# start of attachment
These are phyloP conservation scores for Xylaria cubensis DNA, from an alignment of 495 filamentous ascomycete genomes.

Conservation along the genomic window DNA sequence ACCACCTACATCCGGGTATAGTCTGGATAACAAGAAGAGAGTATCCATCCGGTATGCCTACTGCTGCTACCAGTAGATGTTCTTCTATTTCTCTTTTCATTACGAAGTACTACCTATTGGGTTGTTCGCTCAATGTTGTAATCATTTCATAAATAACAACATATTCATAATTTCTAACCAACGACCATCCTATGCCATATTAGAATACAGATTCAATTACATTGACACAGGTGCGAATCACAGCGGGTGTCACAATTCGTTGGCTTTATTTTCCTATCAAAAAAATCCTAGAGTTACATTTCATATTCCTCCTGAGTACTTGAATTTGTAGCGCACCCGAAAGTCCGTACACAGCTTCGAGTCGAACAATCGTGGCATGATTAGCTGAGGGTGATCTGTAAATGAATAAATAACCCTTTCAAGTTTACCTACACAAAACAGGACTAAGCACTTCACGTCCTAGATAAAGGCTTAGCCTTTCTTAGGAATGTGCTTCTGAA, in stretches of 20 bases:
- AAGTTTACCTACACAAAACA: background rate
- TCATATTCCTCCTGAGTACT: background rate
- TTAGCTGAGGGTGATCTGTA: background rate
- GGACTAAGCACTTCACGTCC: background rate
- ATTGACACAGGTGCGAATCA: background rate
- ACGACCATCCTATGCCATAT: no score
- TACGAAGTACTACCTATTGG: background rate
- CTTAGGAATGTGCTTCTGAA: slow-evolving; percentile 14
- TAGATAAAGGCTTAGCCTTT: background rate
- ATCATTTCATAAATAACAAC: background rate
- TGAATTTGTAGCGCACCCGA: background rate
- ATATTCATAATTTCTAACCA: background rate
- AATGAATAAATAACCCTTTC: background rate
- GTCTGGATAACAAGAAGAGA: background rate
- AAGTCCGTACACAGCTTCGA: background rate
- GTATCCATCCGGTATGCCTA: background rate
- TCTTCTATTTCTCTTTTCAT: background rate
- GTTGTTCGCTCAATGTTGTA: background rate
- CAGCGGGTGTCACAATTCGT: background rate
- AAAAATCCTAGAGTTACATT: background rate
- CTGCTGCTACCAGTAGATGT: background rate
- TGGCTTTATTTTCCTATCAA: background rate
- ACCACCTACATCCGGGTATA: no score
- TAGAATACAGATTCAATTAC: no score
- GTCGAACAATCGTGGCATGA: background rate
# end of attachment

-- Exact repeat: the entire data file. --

These are phyloP conservation scores for Xylaria cubensis DNA, from an alignment of 495 filamentous ascomycete genomes.

Conservation along the genomic window DNA sequence ACCACCTACATCCGGGTATAGTCTGGATAACAAGAAGAGAGTATCCATCCGGTATGCCTACTGCTGCTACCAGTAGATGTTCTTCTATTTCTCTTTTCATTACGAAGTACTACCTATTGGGTTGTTCGCTCAATGTTGTAATCATTTCATAAATAACAACATATTCATAATTTCTAACCAACGACCATCCTATGCCATATTAGAATACAGATTCAATTACATTGACACAGGTGCGAATCACAGCGGGTGTCACAATTCGTTGGCTTTATTTTCCTATCAAAAAAATCCTAGAGTTACATTTCATATTCCTCCTGAGTACTTGAATTTGTAGCGCACCCGAAAGTCCGTACACAGCTTCGAGTCGAACAATCGTGGCATGATTAGCTGAGGGTGATCTGTAAATGAATAAATAACCCTTTCAAGTTTACCTACACAAAACAGGACTAAGCACTTCACGTCCTAGATAAAGGCTTAGCCTTTCTTAGGAATGTGCTTCTGAA, in stretches of 20 bases:
- AAGTTTACCTACACAAAACA: background rate
- TCATATTCCTCCTGAGTACT: background rate
- TTAGCTGAGGGTGATCTGTA: background rate
- GGACTAAGCACTTCACGTCC: background rate
- ATTGACACAGGTGCGAATCA: background rate
- ACGACCATCCTATGCCATAT: no score
- TACGAAGTACTACCTATTGG: background rate
- CTTAGGAATGTGCTTCTGAA: slow-evolving; percentile 14
- TAGATAAAGGCTTAGCCTTT: background rate
- ATCATTTCATAAATAACAAC: background rate
- TGAATTTGTAGCGCACCCGA: background rate
- ATATTCATAATTTCTAACCA: background rate
- AATGAATAAATAACCCTTTC: background rate
- GTCTGGATAACAAGAAGAGA: background rate
- AAGTCCGTACACAGCTTCGA: background rate
- GTATCCATCCGGTATGCCTA: background rate
- TCTTCTATTTCTCTTTTCAT: background rate
- GTTGTTCGCTCAATGTTGTA: background rate
- CAGCGGGTGTCACAATTCGT: background rate
- AAAAATCCTAGAGTTACATT: background rate
- CTGCTGCTACCAGTAGATGT: background rate
- TGGCTTTATTTTCCTATCAA: background rate
- ACCACCTACATCCGGGTATA: no score
- TAGAATACAGATTCAATTAC: no score
- GTCGAACAATCGTGGCATGA: background rate